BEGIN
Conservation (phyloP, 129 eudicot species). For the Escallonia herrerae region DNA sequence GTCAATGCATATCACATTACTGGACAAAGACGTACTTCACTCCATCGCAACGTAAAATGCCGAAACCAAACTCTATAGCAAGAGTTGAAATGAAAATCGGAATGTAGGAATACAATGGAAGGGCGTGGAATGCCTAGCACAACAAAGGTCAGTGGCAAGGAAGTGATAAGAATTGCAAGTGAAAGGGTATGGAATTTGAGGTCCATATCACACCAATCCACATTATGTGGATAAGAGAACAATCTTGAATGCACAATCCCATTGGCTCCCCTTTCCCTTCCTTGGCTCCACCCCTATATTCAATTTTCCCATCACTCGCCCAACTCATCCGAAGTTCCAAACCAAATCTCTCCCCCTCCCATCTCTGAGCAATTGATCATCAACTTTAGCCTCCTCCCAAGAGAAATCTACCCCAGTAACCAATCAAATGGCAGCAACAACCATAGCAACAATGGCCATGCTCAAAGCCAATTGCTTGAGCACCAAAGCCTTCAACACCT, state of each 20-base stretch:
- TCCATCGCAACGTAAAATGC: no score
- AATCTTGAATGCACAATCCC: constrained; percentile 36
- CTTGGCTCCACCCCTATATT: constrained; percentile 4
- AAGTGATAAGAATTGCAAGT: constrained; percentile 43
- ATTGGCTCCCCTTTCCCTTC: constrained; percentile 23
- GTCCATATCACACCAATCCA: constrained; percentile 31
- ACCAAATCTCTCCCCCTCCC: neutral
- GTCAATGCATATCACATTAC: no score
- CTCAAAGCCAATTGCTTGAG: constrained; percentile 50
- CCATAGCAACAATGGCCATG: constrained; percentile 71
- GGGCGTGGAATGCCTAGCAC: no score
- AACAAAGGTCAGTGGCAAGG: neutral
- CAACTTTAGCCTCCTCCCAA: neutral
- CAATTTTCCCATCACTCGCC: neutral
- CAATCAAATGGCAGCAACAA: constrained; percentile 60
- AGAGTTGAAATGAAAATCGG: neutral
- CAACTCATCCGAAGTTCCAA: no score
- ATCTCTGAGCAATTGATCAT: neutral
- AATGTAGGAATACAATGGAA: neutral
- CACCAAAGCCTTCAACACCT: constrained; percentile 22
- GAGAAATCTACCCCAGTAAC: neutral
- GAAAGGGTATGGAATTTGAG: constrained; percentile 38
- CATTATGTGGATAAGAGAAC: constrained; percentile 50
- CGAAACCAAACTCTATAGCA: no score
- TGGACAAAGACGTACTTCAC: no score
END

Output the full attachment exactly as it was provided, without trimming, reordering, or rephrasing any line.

Conservation (phyloP, 129 eudicot species). For the Escallonia herrerae region DNA sequence GTCAATGCATATCACATTACTGGACAAAGACGTACTTCACTCCATCGCAACGTAAAATGCCGAAACCAAACTCTATAGCAAGAGTTGAAATGAAAATCGGAATGTAGGAATACAATGGAAGGGCGTGGAATGCCTAGCACAACAAAGGTCAGTGGCAAGGAAGTGATAAGAATTGCAAGTGAAAGGGTATGGAATTTGAGGTCCATATCACACCAATCCACATTATGTGGATAAGAGAACAATCTTGAATGCACAATCCCATTGGCTCCCCTTTCCCTTCCTTGGCTCCACCCCTATATTCAATTTTCCCATCACTCGCCCAACTCATCCGAAGTTCCAAACCAAATCTCTCCCCCTCCCATCTCTGAGCAATTGATCATCAACTTTAGCCTCCTCCCAAGAGAAATCTACCCCAGTAACCAATCAAATGGCAGCAACAACCATAGCAACAATGGCCATGCTCAAAGCCAATTGCTTGAGCACCAAAGCCTTCAACACCT, state of each 20-base stretch:
- TCCATCGCAACGTAAAATGC: no score
- AATCTTGAATGCACAATCCC: constrained; percentile 36
- CTTGGCTCCACCCCTATATT: constrained; percentile 4
- AAGTGATAAGAATTGCAAGT: constrained; percentile 43
- ATTGGCTCCCCTTTCCCTTC: constrained; percentile 23
- GTCCATATCACACCAATCCA: constrained; percentile 31
- ACCAAATCTCTCCCCCTCCC: neutral
- GTCAATGCATATCACATTAC: no score
- CTCAAAGCCAATTGCTTGAG: constrained; percentile 50
- CCATAGCAACAATGGCCATG: constrained; percentile 71
- GGGCGTGGAATGCCTAGCAC: no score
- AACAAAGGTCAGTGGCAAGG: neutral
- CAACTTTAGCCTCCTCCCAA: neutral
- CAATTTTCCCATCACTCGCC: neutral
- CAATCAAATGGCAGCAACAA: constrained; percentile 60
- AGAGTTGAAATGAAAATCGG: neutral
- CAACTCATCCGAAGTTCCAA: no score
- ATCTCTGAGCAATTGATCAT: neutral
- AATGTAGGAATACAATGGAA: neutral
- CACCAAAGCCTTCAACACCT: constrained; percentile 22
- GAGAAATCTACCCCAGTAAC: neutral
- GAAAGGGTATGGAATTTGAG: constrained; percentile 38
- CATTATGTGGATAAGAGAAC: constrained; percentile 50
- CGAAACCAAACTCTATAGCA: no score
- TGGACAAAGACGTACTTCAC: no score